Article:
Maegla, Mhysra felt as if she’d been kicked in the chest. For a moment there she’d thought Hurricane wouldn’t make it, that he couldn’t pull up, that they were truly falling. Even though she and Cumulo had performed the exact same stunt countless times before – and likely would again because it was exhilarating beyond compare, and as Derrain said her miryhl was a show off. However, watching someone else take the fall was something she never wished to see again.
“He cut that even finer than you do,” Corin said, sounding a little breathless herself. Although that might have had something to do with the dragonet draped around her neck and slightly restricting her breathing. Skybreeze was getting so big now. It wouldn’t be long before he’d have to start carrying himself around instead of being carried. The long edge of his wings reached halfway down his tail and Mhysra wondered how much longer it would be before he could start learning to fly.
“No one cuts it finer than her and Cue,” Derrain argued, shaking his head. “You should see it when they fall into the Clouds.”
Corin shuddered. “I’d rather not, if it’s all the same.”
Mhysra shivered too, partly at the memory of such falls but mostly at the idea of watching someone she cared about do likewise. She wasn’t sure her heart could take it. Pressing her hand to her chest, she stared at her knees for a moment, trying to get herself back under control. Hurricane and Lyrai were fine. It was just a game. No one was falling or hurt or dying. Not today, anyway.
“Oh, gods, not again.” Derrain’s groan had Mhysra looking up, eyes widening as Hurricane began powering upwards with great, sweeping flaps of his wings. Twisting around above them and angling into a dive on a direct collision course, the second huge miryhl could only have been Atyrn.
“I can’t watch!” Corin squeaked, covering her eyes.
Mhysra wanted to do the same, but she couldn’t tear her eyes away from the distant miryhls – one dark, one pale – racing towards each other. They were only playing, she reminded herself, they wouldn’t actually crash. That would be stupid and dangerous, and Hurricane would never risk Lyrai like that. Atyrn would never risk —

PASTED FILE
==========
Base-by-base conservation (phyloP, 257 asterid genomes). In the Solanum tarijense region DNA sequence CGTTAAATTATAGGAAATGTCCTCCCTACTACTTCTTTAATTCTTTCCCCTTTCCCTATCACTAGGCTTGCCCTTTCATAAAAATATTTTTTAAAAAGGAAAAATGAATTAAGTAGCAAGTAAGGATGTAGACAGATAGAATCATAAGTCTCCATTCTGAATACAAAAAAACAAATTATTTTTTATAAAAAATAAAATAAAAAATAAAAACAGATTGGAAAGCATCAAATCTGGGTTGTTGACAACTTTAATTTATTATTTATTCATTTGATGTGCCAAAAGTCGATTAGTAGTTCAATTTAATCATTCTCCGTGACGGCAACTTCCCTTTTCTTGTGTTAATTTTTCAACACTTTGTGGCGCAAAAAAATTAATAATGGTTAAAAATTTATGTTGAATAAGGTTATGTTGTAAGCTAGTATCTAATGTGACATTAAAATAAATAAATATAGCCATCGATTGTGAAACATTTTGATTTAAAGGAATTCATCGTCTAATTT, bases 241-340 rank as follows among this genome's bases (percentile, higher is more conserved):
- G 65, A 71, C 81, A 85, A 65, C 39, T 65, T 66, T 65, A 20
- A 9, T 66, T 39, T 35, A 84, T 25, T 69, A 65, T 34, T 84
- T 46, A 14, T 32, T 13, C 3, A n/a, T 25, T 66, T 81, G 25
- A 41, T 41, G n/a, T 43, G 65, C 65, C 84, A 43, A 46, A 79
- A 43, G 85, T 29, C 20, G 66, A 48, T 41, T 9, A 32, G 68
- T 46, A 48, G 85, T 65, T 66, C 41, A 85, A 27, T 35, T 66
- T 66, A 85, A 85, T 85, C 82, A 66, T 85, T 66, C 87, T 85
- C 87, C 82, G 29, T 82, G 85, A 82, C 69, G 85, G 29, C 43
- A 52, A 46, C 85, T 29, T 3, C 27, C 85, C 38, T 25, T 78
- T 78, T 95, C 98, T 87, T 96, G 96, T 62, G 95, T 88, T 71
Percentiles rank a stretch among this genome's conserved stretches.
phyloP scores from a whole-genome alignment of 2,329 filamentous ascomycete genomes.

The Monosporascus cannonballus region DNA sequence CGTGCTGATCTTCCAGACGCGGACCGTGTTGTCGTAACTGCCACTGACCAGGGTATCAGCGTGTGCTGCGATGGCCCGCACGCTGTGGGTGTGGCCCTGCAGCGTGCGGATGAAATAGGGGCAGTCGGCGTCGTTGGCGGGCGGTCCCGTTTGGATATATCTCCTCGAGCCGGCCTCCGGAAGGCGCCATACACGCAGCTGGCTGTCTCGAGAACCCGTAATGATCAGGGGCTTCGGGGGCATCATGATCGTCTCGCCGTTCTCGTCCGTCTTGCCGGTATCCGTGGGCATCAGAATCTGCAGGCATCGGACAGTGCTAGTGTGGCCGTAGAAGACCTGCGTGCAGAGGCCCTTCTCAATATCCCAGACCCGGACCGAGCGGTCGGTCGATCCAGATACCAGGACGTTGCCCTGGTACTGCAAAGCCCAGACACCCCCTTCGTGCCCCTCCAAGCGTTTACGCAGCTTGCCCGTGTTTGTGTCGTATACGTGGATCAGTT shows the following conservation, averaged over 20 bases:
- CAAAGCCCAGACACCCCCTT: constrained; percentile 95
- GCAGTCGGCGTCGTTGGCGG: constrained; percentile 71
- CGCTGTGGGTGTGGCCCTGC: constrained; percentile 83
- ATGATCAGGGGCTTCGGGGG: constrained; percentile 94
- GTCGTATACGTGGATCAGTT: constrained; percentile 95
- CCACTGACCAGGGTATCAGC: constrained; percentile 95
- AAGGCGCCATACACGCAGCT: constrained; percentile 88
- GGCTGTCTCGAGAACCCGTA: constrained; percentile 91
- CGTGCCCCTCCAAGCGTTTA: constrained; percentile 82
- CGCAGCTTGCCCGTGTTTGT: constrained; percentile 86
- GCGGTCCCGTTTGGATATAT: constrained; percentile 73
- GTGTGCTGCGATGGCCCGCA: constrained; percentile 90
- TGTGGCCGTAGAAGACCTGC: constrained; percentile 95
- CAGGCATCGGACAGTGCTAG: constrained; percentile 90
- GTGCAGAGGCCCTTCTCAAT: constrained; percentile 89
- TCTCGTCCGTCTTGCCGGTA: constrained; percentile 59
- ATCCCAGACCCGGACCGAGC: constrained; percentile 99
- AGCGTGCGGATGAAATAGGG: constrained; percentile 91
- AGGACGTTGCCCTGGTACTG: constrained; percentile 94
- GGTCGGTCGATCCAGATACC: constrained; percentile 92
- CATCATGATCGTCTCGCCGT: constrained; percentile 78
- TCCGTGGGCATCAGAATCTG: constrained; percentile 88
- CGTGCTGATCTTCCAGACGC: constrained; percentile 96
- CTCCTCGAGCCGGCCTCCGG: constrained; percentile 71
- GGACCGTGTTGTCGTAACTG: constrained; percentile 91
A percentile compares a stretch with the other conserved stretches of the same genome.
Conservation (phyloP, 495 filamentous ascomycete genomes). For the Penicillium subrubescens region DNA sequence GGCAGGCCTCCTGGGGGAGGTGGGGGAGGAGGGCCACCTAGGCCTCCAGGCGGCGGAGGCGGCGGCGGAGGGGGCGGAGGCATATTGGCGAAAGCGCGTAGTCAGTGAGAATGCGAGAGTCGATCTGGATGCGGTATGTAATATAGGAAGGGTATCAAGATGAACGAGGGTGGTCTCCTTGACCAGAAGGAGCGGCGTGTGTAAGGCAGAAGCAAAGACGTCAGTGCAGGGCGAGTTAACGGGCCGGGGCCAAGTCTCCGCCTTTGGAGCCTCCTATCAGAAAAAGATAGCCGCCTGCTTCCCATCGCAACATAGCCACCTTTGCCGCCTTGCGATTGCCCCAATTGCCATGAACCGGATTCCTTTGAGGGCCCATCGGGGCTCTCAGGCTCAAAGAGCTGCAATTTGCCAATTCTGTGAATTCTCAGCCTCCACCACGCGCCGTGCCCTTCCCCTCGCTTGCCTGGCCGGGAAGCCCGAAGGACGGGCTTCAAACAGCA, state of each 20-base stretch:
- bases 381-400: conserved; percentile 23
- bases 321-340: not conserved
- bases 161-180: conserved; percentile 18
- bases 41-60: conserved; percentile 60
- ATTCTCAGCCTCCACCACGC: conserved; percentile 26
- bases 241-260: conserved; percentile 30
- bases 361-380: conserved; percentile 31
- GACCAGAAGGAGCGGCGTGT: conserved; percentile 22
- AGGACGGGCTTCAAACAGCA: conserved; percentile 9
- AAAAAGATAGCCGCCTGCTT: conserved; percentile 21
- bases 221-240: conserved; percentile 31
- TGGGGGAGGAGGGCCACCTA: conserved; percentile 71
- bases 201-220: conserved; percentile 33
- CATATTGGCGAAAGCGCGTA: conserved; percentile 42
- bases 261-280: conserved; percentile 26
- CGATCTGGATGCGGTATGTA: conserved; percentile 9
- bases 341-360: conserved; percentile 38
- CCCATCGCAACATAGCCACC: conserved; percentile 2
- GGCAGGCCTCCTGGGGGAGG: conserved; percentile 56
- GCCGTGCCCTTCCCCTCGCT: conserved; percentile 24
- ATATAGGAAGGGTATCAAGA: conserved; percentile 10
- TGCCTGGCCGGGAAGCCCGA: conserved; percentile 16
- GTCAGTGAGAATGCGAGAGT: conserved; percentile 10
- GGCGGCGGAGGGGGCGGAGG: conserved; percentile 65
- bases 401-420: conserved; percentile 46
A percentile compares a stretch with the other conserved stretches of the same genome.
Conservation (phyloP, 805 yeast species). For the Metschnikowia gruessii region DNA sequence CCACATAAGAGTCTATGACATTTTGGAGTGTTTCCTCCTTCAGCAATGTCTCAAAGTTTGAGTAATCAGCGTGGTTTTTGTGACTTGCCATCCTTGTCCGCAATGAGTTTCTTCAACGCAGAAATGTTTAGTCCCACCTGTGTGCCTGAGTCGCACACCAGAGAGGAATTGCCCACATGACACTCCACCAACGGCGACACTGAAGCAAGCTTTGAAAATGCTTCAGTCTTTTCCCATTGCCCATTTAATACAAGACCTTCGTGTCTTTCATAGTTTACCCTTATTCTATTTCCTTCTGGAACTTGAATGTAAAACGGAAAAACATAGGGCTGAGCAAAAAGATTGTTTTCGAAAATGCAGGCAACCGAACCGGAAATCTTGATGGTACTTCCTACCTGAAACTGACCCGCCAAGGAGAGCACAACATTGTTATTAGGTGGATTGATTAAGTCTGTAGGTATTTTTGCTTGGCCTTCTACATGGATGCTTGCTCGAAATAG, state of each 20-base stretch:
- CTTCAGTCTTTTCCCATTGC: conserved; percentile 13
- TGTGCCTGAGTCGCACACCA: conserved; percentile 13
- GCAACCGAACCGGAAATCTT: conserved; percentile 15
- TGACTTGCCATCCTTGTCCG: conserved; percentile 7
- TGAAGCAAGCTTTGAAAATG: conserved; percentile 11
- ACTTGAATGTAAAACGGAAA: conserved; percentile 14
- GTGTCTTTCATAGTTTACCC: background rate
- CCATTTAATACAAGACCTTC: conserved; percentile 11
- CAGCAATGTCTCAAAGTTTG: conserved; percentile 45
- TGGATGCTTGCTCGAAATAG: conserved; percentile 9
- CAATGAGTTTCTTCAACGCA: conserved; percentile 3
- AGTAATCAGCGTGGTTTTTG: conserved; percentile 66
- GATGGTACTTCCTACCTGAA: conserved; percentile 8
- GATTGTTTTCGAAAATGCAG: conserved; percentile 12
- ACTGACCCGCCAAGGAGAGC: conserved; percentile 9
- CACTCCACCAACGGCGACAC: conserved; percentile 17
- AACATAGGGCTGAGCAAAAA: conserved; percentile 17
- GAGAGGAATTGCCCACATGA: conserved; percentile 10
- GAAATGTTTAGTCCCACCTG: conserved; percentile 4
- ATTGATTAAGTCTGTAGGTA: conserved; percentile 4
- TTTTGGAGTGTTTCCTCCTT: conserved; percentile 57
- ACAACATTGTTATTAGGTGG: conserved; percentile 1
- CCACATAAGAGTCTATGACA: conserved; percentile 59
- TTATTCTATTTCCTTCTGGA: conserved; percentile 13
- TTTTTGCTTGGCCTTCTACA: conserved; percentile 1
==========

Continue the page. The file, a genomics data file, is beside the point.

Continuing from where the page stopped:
The miryhls collided. Wings wide, screaming defiance, the pair of them tumbled over and over, falling swiftly down towards the clouds, talons locked together.
“Oh, gods, oh, gods,” Corin chanted beside her, hands pressed hard against her face. “Tell me when it’s over.”
Mhysra couldn’t respond, unable to breath as the two miryhls spiralled over and down and around each other. What were they doing? What were they thinking? What kind of lunacy was this?
The breath rushed out of her in a long sigh as Hurricane and Atyrn released, throwing each other in opposite directions, skimming away across the Cloud Sea. Even from this distance she could hear their triumphant screams.
She wanted to kill them.
“I know,” Derrain soothed, patting her on the back as she bent over double, struggling to breathe. “Trust me, I know. It’s even worse when you’re stuck in the middle of it, only a passenger, while your miryhl tries to kill you and calls it fun.”
“I don’t need that kind of fun in my life,” Corin said, shaking her head and dislodging Skybreeze from her shoulders. The snoozing dragonet came awake with a peep of protest. “I have more than enough as it is.”
Grumbling, Skybreeze stomped across Corin’s lap, dragged himself over Mhysra’s legs and flopped his head onto Derrain’s knee. No one said anything, just lifted their hands to stroke him. Derrain smoothed the ridge over the dragonet’s closed eyes, Mhysra sat back and stroked his wings and Corin played with his toes. Skybreeze sighed with contentment.
Away across the Cloud Sea, the lieutenants met up midair, circling counter to each other as their miryhls soared. Mhysra had little doubt they were laughing and feeling ever-so-pleased with themselves. She wished them well of it. The first chance she had to get Lyrai alone, she was going to punch him. Hard. Didn’t matter where, just so long as he knew she wasn’t happy with him.
“Someone’s in trouble,” Corin sang.
Now that the fright was over and her nerves were being nicely soothed by stroking Skybreeze’s wings, Mhysra could smile. “He has no idea.”
“Poor Lyrai,” Derrain chuckled. “Maybe someone should warn him.”
The three friends watched as the two distant miryhls began a complicated dance of swoops and pounces, rolling each other over in midair. It was impossible to tell what their Riders were doing so far away, but Mhysra had no doubt they were hurling insults and encouragement, just as much a part of the game as their miryhls.
All three students put their heads to one side then looked at each other. “Nah,” they agreed.
Lyrai deserved what was coming to him. Mhysra smiled and looked forward to it.
~ Next Chapter ~